Treepedia's primary objective is to help farmers with the best-suited plantation techniques and post-plantation care. The app also wants them to know about the plant species that are native to particular areas of Tamil Nadu and guide them into planting more of these, thus decreasing the number of exotic species grown in the state.
For most of us who have lived in the greener parts of India, identifying a few trees and plants might be easy, and yet, when we start to think about it, we hardly know anything about them.
The problem is that when we start growing plants with this inadequate knowledge, they suffer from poor growth, leading us to wonder what went wrong.
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Take the example of Tamil Nadu. Farmers and gardening enthusiasts across the state are regularly puzzled with the fact that while some plantations thrive in the state, some wither away.
Well, for such farmers and gardening enthusiasts, Treepedia might be the perfect solution! Developed by IFS officer Sudha Ramen, this app is a one-stop solution to knowledge about flora.
Speaking to The Better India, Ramen who is also an engineer, said, “I got this idea when I was undergoing training in the Indian Forest Service training at Dehradun in 2015. I came from an engineering background, and it was during the training that I got to know about various tree species. I realised that a layman or a farmer would never get the chance to know about several tree species around them. So, I wanted to use mobile technology to reach out the farmers and other user groups and to show them the rich diversity of tree species which might interest them.”
Ramen’s childhood home has a lush garden. She grew up studying under the shade of a mango tree and playing around hibiscus plants, and could identify a few plant species. However, the trees that stood tall around her house were familiar only in appearance but remained unnamed.
Sudha started pursuing a course in Biomedical Engineering, but when she moved from Neyveli to Chennai and later to Dehradun, she realised where her heart truly was. “Somewhere along the way I realised that I wanted to become a forest officer,” she explained to The Hindu.
During her training, her performance reflected how she was on the correct track to utilising her engineering background and passion for wildlife.
“I’m a Biomedical Engineer who had an interest in Environmental Studies, and that is how I got into the Indian Forest Service after cracking the UPSC exams. I got to know the basics of Forestry and Wildlife during my IFS training at IGNFA, Dehradun, and was awarded the Gold medal during the training,” she informs TBI.
Moving on to Treepedia, she explains that its primary objective is to help farmers with the best-suited plantation techniques and post-plantation care. The app also wants them to know about the plant species that are native to particular areas of Tamil Nadu and guide them into planting more of these, thus decreasing the number of exotic species grown in the state.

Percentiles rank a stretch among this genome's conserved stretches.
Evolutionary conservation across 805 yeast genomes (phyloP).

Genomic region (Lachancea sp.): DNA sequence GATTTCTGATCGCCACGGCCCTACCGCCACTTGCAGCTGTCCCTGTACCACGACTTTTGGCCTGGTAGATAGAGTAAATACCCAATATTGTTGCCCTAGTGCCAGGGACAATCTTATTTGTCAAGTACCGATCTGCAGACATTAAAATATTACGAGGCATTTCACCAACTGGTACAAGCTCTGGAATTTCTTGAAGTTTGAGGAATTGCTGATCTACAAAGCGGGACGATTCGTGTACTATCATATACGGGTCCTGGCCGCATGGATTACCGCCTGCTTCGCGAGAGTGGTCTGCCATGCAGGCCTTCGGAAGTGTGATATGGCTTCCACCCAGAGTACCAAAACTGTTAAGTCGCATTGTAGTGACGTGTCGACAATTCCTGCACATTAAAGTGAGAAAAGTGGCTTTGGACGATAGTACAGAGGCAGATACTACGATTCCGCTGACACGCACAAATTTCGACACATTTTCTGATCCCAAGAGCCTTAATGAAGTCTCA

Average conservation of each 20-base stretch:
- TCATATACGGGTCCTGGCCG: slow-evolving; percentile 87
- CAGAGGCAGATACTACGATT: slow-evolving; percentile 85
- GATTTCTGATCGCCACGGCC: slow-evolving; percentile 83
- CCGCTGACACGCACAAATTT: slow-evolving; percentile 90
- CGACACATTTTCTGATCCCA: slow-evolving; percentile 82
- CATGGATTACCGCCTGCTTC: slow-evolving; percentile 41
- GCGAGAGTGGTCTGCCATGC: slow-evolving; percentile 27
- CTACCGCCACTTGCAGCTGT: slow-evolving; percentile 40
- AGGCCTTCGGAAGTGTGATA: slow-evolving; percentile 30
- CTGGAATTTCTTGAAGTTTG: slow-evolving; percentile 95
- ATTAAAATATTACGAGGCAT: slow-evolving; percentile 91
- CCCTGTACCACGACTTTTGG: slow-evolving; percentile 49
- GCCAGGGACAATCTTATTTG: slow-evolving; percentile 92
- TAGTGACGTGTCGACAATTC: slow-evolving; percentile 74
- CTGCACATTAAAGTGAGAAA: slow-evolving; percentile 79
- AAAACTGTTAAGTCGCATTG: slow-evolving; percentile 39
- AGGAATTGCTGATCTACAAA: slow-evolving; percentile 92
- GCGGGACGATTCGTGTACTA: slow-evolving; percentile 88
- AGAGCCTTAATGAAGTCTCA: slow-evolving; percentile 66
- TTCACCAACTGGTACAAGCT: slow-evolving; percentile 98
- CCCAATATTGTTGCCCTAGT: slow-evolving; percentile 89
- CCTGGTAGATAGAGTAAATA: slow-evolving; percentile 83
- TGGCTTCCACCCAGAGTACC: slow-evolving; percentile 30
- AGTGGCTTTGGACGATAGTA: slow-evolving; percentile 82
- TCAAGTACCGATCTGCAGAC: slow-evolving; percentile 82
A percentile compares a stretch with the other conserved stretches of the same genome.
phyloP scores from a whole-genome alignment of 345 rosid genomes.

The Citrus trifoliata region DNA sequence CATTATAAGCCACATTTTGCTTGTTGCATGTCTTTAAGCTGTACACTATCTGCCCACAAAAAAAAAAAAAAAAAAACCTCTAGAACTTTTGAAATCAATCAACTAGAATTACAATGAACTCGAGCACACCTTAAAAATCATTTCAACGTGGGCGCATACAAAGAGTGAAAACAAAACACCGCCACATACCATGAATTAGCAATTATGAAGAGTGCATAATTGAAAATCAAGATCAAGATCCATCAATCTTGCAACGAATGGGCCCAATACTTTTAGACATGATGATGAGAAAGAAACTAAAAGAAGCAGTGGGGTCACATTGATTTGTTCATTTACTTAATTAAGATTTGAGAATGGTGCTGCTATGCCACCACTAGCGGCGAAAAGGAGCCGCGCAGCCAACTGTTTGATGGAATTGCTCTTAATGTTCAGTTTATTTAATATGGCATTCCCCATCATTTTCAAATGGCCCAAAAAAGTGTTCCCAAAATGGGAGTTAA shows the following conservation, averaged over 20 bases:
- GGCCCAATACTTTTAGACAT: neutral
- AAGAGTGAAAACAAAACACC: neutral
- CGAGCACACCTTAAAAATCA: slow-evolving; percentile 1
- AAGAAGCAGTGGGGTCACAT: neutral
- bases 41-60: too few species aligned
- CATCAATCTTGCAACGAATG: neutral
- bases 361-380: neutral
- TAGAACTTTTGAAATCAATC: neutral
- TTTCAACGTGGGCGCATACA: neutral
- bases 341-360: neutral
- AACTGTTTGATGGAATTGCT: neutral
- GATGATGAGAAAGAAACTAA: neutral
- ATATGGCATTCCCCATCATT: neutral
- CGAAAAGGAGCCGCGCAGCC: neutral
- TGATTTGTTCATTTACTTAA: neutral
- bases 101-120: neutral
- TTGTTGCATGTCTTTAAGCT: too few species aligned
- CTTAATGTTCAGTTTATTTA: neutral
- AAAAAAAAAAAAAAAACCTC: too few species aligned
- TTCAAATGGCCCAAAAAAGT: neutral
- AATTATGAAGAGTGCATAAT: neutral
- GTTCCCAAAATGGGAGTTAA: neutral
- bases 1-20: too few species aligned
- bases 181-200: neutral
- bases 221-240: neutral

Speaking to The New Indian Express, she said, “We want to encourage people and interest groups who are keen on undertaking greening initiatives to plant more native species. During cyclone Vardah, large-scale tree felling was reported due to the high percentage of exotic trees. We want to reverse the trend.”
Although anyone can use the app, farmers, who can benefit massively through the knowledge bank app, are the main target. “This app is meant for farmers—to reduce monocropping and offer them more choices—as well as for interest groups, NGOs and anyone interested in gardening. I wanted to encourage the growth of native trees so that they don’t interfere with the ecosystem of the region,” the IFS officer told TH.
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Speaking to TBI, Ramen explains,
“Beneficiaries can use the various facilities available in this application to zero in on the right tree species which will suit their requirement.
There are options like ‘Choose by Tree Species,’ ‘Choose by Tree type,’ ‘Choose by Location’ and ‘Tree Finder.’ Post the launch of this app, the forest department staff at subordinate levels use it to identify the tree species as well.”
Additionally, the app is bilingual as many farmers might not be comfortable using the app in English. “So many trees have common names that differ from region to region. Matching the common names with their scientific names was a major task,” she informed TH.
All the hard work that Sudha put in has been worth it because Treepedia, which works smoothly in English and Tamil, is a hit!
“The app has over 10,000 downloads, 240 reviews and a rating of 4.7 stars, which shows how well the users have received this. Inspired by this application, other states like Meghalaya and Chhattisgarh have also come up with similar apps,” says the proud IFS officer.
Monocropping, focusing on non-native species, and planting crops without proper knowledge of soil and climatic conditions, undoubtedly leads to the poor growth of flora. Treepedia promises to be of help to farmers and gardeners who wish to increase greenery in Tamil Nadu, without doing so at the cost of the environment.
(Edited by Gayatri Mishra)